I am motivated to learn because I need to know, to connect the dots and go from good to outstanding. I read books, I write articles and I speak at conferences to push my boundaries. I want to learn and make the connections as well as get a bit better each and every day. I want to make work an enjoyable place for everyone I encounter. That is the reason I am now a Supply Chain Architect.

Integrated thinking is;

Finding a solution from a blend of opposite thinking

Comprehending the big picture while breaking down the pieces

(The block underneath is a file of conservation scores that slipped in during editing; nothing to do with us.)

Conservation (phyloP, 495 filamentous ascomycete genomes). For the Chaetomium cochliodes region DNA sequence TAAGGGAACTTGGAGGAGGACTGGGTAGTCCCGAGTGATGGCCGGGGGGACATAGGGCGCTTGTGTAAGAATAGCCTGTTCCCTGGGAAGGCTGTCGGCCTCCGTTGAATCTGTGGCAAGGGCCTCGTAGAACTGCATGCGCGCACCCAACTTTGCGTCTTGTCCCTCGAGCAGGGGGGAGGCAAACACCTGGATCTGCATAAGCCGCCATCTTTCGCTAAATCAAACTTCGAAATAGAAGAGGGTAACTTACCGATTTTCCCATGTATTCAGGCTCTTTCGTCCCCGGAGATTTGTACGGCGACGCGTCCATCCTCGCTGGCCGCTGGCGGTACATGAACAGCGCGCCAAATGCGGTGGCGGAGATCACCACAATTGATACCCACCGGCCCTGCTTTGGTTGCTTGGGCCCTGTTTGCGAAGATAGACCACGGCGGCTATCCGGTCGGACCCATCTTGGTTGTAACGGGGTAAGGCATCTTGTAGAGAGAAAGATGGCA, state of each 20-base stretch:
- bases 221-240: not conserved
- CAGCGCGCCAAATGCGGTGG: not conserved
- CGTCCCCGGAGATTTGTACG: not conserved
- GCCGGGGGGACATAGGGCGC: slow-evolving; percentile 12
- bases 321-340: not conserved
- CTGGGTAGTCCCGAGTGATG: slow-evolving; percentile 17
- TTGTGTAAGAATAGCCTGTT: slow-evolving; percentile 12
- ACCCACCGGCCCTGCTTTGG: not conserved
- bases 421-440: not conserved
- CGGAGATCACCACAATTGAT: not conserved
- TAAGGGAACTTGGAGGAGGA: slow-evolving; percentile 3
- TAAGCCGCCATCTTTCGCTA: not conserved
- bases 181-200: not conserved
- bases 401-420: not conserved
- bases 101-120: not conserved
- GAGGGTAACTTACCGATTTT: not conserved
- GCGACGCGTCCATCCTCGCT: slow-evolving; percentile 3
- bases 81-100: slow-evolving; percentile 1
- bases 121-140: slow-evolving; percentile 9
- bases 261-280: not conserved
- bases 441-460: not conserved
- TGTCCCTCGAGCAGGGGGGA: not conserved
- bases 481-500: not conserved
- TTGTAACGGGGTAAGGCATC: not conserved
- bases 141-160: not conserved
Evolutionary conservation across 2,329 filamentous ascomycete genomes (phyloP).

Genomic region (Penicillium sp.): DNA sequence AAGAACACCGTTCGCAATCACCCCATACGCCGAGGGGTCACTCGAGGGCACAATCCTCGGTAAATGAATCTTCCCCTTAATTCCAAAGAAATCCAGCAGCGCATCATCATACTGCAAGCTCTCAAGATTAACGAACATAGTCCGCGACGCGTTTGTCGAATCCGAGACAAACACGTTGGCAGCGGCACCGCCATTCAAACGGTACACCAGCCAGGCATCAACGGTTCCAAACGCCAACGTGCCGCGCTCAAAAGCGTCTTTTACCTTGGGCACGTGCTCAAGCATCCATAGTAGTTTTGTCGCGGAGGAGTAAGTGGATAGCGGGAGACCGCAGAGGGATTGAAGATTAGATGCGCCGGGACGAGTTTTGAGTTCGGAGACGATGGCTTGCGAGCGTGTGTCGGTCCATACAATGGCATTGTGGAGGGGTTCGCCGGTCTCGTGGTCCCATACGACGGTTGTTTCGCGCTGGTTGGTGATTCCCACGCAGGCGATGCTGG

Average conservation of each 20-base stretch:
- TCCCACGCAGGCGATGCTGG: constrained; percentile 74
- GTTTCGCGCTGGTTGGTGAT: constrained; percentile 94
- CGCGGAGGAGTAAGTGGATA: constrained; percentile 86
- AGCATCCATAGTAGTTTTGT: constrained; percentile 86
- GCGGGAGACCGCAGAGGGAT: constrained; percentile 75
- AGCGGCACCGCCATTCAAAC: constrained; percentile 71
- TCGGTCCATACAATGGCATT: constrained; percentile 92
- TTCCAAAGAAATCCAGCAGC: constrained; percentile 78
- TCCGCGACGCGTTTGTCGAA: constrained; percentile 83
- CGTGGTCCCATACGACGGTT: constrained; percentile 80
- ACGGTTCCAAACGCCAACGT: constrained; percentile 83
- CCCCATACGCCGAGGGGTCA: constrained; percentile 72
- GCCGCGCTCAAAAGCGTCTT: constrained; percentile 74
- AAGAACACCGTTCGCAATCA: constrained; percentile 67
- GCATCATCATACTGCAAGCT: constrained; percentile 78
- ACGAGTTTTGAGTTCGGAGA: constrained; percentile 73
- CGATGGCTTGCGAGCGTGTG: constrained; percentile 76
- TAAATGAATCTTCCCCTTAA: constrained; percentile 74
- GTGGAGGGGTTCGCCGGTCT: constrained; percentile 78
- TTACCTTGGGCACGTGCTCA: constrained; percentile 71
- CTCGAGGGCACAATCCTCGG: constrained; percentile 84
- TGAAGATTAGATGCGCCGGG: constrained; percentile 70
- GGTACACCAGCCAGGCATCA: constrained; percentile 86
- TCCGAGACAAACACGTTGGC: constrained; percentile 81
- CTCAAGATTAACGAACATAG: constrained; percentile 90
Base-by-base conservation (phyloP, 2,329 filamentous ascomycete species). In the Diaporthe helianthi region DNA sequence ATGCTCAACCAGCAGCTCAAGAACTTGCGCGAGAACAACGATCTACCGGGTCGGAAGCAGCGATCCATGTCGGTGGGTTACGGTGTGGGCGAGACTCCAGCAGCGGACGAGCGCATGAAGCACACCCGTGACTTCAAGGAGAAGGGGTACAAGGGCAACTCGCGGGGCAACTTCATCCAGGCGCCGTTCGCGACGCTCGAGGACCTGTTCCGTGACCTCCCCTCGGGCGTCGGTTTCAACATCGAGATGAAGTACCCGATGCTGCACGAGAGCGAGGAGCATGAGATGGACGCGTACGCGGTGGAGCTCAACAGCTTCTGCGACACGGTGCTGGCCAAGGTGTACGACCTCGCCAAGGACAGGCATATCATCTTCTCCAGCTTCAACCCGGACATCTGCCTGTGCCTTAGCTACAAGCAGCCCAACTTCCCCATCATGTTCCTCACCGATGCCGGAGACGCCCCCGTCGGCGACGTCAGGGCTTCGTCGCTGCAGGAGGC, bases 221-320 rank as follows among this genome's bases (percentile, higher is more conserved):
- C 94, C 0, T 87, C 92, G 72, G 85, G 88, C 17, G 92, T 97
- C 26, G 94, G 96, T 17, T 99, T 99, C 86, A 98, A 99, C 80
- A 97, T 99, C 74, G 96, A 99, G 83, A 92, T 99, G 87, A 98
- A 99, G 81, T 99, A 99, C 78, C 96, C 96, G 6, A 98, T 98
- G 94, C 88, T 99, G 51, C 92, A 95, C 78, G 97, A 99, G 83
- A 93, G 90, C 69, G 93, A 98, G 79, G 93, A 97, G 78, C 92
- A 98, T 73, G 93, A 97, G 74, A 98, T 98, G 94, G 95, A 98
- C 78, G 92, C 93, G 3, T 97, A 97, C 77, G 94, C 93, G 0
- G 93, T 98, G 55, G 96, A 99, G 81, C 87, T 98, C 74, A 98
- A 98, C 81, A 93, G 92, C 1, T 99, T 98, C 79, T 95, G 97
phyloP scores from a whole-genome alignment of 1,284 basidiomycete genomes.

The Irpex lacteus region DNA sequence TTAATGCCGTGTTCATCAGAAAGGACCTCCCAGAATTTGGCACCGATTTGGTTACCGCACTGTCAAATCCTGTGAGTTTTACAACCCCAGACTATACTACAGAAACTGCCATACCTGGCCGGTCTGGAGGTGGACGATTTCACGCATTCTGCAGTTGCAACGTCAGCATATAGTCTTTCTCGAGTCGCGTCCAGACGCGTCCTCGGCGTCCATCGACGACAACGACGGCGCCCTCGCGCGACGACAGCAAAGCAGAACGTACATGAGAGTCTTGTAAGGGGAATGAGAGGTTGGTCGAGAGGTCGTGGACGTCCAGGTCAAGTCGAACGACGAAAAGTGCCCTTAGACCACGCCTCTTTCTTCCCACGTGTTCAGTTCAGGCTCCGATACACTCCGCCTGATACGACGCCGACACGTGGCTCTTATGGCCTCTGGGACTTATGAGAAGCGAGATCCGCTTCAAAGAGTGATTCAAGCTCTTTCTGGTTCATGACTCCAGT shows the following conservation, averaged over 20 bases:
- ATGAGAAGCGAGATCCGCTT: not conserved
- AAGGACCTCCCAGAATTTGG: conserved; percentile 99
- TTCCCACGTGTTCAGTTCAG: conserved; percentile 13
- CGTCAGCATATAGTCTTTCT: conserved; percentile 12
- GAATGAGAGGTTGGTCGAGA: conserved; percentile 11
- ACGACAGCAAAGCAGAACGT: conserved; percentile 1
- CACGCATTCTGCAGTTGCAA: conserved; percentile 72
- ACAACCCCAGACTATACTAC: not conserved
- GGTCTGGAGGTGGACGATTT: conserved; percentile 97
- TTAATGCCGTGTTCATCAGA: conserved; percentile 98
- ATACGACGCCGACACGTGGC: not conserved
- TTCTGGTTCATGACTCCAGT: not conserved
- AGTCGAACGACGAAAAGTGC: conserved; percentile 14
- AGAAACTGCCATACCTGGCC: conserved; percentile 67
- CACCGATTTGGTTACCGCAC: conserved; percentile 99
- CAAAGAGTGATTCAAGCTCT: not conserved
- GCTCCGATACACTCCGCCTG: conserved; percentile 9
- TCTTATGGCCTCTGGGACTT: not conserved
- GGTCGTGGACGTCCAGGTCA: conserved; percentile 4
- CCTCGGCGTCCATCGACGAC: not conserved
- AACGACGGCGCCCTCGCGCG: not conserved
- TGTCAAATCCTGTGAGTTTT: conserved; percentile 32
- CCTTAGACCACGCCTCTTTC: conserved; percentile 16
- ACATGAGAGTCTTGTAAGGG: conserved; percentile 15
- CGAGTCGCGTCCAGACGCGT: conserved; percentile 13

Reducing complexity through team work

Finding out how causality comes from an emotional place

Terry Vermeylen is an Innovative & Visionary Senior Consultant, Leveraging Diversity, Entrepreneurship and Strategic Partnerships.

Terry Vermeylen brings 30+ years of experience in SAP and Business Supply Chain Process improvement. He has consulted the US Navy and some of the world’s largest and most successful manufacturing companies focusing primarily on the Aerospace and Pharmaceutical industries.